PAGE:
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The Finish Line
In Memorium
Remembering Mr. Competition:
Dave Schultz

Words and photos by Tom McCarthy

In the early morning hours of 11 February, 2001, Dave Schultz, the winningest driver in NHRA Pro Stock Bike history passed away at age 52 with his family by his side. Schultz was diagnosed with cancer in the summer of 2000. At the time of the discovery, the disease had already spread to several major internal organs. When he died, it was a great loss for Pro Stock Bike racing, and a loving family.

The loss of David Schultz from the NHRA Pro Stock Bike ranks is a monumental one because of the level of leadership and dedication Schultz brought to the class. He was an innovator, a vision of "The New Breed" and unafraid to push the envelope. In short, Schultz was a pace-setter always raising the bar, particularly in standards of professionalism, and a fierce competitor. He was in fact, Mr. Competition.

So fierce were the fires of competition in the soul of Dave Schultz that despite his failing health, he could not and would not stop competing. After announcing his plight with cancer in August of 2000, between treatments of chemotherapy, Schultz continued to push ahead with his racing operation for long-time sponsor Sunoco. In October he qualified sixth at the Matco Tools Nationals in Houston, Texas on his controversial Hyabusa bodied Suzuki of his own creation and advanced to the finals against Matt Hines. Schultz defeated Matt on a hole-shot, taking the win that eliminated Hines' championship hopes for the year and sealed the 2000 championship for Angelle Seeling.

While Schultz relished the thought of playing the spoiler, his will was not so much to rain on someone's parade as it was to establish his presence as a force to be reckoned with on race day, always playing to win. Dave knew how to win better than anyone else in P/S B and the record reflects that very clearly.

Since 1987 Schultz logged 45 NHRA national event wins while amassing six Winston Championships in Pro Stock Bike competition. In 1991 Schultz with crew chief Greg Cope produced a motorcycle drag racing triple crown with championships won in IDBA, NHRA and AMA/PROSTAR sanctions. And this was but an omen of things to come.

In NHRA competition the pair shattered the NHRA's winning records in 1994 and dominated like no other team in single season history to this very day. Schultz won nine of the eleven events for the year and only lost a round when he red lighted (2x) that season. His competition record during eliminations was a frightful 40-2 for his competitors. His eight consecutive back to back wins is an NHRA single season record, still standing. They also produced a second triple crown championship in pro stock, amassing a three sanction slaughter of opponents 100 rounds won to four lost.

So dominant was the stranglehold on the class that fellow racers put a bounty on his head. At one race during the 1994 NHRA season, a cash fund was established by fellow pro stock racer Ron Ayers who initiated putting $20 per racer each round into a milk carton for any driver who could beat him during the next three races. If no one could, the money would be turned over to Mr. Schultz. His white leathers at the time earned him the nickname "Milk Man," hence the cash in the cow juice container.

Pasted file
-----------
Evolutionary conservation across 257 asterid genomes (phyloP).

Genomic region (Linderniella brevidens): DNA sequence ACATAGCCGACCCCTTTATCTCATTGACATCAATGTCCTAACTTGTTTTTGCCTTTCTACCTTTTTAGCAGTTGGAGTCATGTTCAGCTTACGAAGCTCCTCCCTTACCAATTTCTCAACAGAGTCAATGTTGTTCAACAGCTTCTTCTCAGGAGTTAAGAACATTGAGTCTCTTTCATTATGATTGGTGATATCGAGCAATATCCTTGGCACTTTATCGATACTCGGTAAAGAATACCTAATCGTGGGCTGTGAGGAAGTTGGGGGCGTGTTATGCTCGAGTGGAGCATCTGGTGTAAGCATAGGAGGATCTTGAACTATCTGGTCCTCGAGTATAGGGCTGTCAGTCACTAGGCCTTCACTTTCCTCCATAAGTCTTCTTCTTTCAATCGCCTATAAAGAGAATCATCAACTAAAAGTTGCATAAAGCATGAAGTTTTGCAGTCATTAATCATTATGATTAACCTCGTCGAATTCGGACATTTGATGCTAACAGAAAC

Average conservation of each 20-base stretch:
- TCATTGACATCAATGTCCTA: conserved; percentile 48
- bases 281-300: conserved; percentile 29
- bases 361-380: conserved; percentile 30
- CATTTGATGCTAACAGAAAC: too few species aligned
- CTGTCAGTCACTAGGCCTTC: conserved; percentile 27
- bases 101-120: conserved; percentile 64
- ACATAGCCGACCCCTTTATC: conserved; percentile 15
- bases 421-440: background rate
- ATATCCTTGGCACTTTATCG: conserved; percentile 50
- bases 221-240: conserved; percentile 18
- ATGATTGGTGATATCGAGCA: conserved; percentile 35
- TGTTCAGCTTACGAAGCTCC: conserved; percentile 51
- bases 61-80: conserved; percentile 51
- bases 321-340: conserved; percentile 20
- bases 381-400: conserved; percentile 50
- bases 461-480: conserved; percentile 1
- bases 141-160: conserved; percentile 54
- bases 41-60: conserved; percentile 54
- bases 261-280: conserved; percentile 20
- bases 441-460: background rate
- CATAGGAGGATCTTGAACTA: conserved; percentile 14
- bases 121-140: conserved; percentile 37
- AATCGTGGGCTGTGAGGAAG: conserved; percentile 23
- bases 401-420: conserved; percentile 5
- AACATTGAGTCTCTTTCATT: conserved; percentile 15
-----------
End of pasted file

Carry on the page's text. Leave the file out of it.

As Mr. Ayers recalls, "At first I think Dave was a bit insulted but after he thought about it for a while he realized it was the highest compliment he'd ever achieved; that we wanted him so bad we put our money where our mouth is. It was really meant in a good hearted manner and it was all in good fun." Mr. Competition just used it as fuel for the fire.

David's outlook on it was a measure of true Dave Schultz. "I was intrigued at first when I realized how my competitors were responding to the win streak. Then when I realized I was also in the race for this cash by not losing a round for the next three events it just drove me harder. It became an incentive for me."

Twelve rounds of racing later the milk carton brimming with $20 bills was presented to Dave who responded while grinning, "Thanks, now I can use this for more research to find more horsepower." His sponsor, Sunoco, also liked the idea and matched the pot, bringing the total prize up to over $3,000.

Dave Schultz will long be remembered for his competition prowess but there was another side to Dave few saw except his family and inner-most circle. In a 1997 interview Dave stated, "My wife has been such a big part of everything I do. We do this together because we love it. If we didn't, I would stop tomorrow and go do something else." He spoke of his loving wife Meredith who remained at his side since 1968 and in 33 years of marriage always stood by him. In fact, the only round of Dave's racing she ever missed was when she flew to the funeral of Elmer Trett in September of 1996 out of love and respect for the Trett Family.

Dave Schultz was born May 15, 1948 in Chattanooga Tennessee. He grew up competing with his cousins at everything from tricycles to baseball. He just always possessed a drive to do his best. In high school he was president of his junior and senior class, graduating in 1966 as a member of the national honor society. He was all-conference in basketball, baseball, and track.

"I just love to compete. I like to see what I can do when I put my mind to it."

Forever Dave Schultz will remain Mr. Competition.



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